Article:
European merchants were eager to come to Novgorod to sell prized luxury goods such as wine, expensive fabrics, ornamental stones, and precious metals. In return, Novgorod sold fine and precious furs such as squirrel, weasel, and sable. Novgorod also massively exported honey, leather, wax (which Europe needed to make church candles), and walrus ivory.

Boyar republic

Velikiy Novgorod

Novgorod’s political system was unique among the myriad of city-states and principalities of medieval Rus; it was ruled by a small circle of boyar families that owned huge fiefdoms both near the city and in remote northern lands. The title of boyar in Novgorod was hereditary, a fact that distinguished the city from the rest of Russia, where the title of boyar usually was bestowed upon military commanders who were close to the Rurikid princes. The fact that Novgorod was ruled solely by locally-born aristocracy was actually a prominent feature in the principality’s unique form of republican government.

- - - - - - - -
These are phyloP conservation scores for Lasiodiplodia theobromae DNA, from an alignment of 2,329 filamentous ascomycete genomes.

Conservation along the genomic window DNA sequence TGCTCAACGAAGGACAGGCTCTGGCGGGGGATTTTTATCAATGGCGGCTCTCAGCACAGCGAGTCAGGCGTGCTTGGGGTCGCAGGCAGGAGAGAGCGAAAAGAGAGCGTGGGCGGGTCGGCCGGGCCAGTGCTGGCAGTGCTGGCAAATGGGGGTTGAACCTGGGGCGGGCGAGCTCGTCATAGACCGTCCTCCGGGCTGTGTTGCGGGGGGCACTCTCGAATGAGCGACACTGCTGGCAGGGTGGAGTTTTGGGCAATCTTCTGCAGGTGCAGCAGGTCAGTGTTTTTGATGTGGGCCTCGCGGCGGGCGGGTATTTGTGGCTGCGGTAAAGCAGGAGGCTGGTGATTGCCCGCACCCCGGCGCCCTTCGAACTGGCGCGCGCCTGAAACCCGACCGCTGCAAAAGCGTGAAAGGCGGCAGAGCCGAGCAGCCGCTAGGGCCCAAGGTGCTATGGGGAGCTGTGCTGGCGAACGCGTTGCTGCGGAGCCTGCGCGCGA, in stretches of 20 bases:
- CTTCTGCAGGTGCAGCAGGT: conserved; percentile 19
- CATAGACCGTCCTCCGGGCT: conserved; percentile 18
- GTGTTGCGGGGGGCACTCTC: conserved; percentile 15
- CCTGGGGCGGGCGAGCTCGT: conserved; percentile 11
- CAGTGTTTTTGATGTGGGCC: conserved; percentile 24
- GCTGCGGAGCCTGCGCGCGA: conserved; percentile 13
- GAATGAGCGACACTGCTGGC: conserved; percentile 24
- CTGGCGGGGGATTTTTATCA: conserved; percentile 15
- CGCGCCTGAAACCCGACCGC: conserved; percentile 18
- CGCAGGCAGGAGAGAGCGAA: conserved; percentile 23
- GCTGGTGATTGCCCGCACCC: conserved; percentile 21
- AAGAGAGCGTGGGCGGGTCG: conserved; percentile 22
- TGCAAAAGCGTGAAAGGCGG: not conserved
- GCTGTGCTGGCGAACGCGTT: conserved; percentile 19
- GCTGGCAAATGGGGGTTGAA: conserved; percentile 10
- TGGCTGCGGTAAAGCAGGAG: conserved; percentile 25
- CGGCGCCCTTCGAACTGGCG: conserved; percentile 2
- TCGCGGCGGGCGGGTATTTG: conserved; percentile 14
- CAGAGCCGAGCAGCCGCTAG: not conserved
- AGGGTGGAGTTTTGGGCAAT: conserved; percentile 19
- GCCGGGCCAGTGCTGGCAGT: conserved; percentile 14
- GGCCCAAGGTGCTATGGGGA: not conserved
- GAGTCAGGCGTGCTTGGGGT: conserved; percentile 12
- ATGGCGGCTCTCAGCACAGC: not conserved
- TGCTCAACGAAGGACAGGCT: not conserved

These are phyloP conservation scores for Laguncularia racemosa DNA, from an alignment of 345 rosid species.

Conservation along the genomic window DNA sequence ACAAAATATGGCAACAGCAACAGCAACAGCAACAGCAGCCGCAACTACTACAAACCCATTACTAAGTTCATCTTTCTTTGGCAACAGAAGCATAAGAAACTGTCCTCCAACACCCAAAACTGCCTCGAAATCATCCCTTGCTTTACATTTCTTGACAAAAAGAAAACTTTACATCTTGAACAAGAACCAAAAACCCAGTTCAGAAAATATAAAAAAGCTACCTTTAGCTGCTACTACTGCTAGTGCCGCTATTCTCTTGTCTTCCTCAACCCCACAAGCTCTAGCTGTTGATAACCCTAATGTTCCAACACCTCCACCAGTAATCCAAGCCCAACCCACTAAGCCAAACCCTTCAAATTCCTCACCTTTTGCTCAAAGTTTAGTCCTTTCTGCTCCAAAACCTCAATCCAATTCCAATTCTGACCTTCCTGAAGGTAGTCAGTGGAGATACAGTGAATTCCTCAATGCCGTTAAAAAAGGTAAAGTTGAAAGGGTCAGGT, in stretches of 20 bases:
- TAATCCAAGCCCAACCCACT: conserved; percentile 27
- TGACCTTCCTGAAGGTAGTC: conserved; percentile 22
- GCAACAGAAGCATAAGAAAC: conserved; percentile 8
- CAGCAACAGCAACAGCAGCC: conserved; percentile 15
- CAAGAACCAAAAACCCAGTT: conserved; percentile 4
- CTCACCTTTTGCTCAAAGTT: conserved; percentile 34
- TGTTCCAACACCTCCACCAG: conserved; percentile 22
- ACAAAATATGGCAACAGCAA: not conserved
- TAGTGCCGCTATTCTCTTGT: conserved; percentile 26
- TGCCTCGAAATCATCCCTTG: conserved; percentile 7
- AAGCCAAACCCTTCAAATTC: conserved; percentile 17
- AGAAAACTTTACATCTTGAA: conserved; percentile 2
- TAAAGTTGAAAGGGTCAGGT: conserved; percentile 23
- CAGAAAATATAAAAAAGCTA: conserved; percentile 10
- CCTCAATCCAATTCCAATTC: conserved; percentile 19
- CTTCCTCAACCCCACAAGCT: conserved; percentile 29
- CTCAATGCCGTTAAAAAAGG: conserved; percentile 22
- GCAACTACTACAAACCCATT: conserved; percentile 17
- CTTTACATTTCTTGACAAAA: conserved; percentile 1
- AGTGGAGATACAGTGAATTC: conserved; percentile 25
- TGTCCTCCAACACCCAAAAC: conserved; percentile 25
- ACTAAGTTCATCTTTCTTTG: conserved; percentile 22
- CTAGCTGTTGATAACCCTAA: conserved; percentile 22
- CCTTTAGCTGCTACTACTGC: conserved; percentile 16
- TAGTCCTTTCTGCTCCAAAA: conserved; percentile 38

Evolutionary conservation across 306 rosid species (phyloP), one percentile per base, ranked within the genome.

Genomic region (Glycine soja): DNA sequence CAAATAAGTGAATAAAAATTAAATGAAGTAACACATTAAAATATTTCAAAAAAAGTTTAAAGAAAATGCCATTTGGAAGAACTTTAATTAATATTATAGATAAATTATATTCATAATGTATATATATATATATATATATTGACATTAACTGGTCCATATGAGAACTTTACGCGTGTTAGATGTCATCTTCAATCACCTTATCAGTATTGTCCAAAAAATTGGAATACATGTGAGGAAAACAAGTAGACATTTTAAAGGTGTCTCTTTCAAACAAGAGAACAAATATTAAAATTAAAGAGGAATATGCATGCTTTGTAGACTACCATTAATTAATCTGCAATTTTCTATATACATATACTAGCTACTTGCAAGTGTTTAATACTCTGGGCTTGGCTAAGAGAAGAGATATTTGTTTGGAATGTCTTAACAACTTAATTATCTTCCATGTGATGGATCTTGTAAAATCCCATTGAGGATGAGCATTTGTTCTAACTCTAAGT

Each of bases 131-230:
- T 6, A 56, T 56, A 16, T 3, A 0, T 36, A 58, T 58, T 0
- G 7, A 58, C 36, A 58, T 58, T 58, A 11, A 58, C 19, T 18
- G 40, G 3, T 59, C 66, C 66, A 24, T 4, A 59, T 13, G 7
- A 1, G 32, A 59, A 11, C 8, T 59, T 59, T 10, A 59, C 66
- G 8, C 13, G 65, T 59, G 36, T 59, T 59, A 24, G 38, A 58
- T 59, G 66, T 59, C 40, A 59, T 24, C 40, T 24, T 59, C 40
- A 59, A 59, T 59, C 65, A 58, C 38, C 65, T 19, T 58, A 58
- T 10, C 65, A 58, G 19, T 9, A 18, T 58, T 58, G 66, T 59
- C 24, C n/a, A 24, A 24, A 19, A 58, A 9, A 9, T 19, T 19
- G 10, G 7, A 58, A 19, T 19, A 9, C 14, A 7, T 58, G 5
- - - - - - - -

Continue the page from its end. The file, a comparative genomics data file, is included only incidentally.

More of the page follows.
READ MORE: Who were the Russian boyars?

Unlike the boyars in the rest of the Russian lands, the boyars of Novgorod weren’t military commanders. Rather, they were locally-born landowners and high-profile international traders who also were proficient in politics. The supreme authority in Novgorod was the Veche, a kind of parliament that included the wealthiest and most influential men in the city. The upper part of the Veche included at least 300 boyars – 14th century German sources report that the main assembly in Novgorod was called the "300 golden belts".

The Veche met in public on the square near the central market, and its convocation was announced by the famous Veche bell, a symbol of Novgorod’s freedom and independence. The veche was not unique to Novgorod, however, and it was also a feature of the political system in other cities of medieval Rus until the time when Moscow began to solidify control over the other principalities to form a centralized Russian state. Only in Novgorod did the Veche exist up to the 15th century.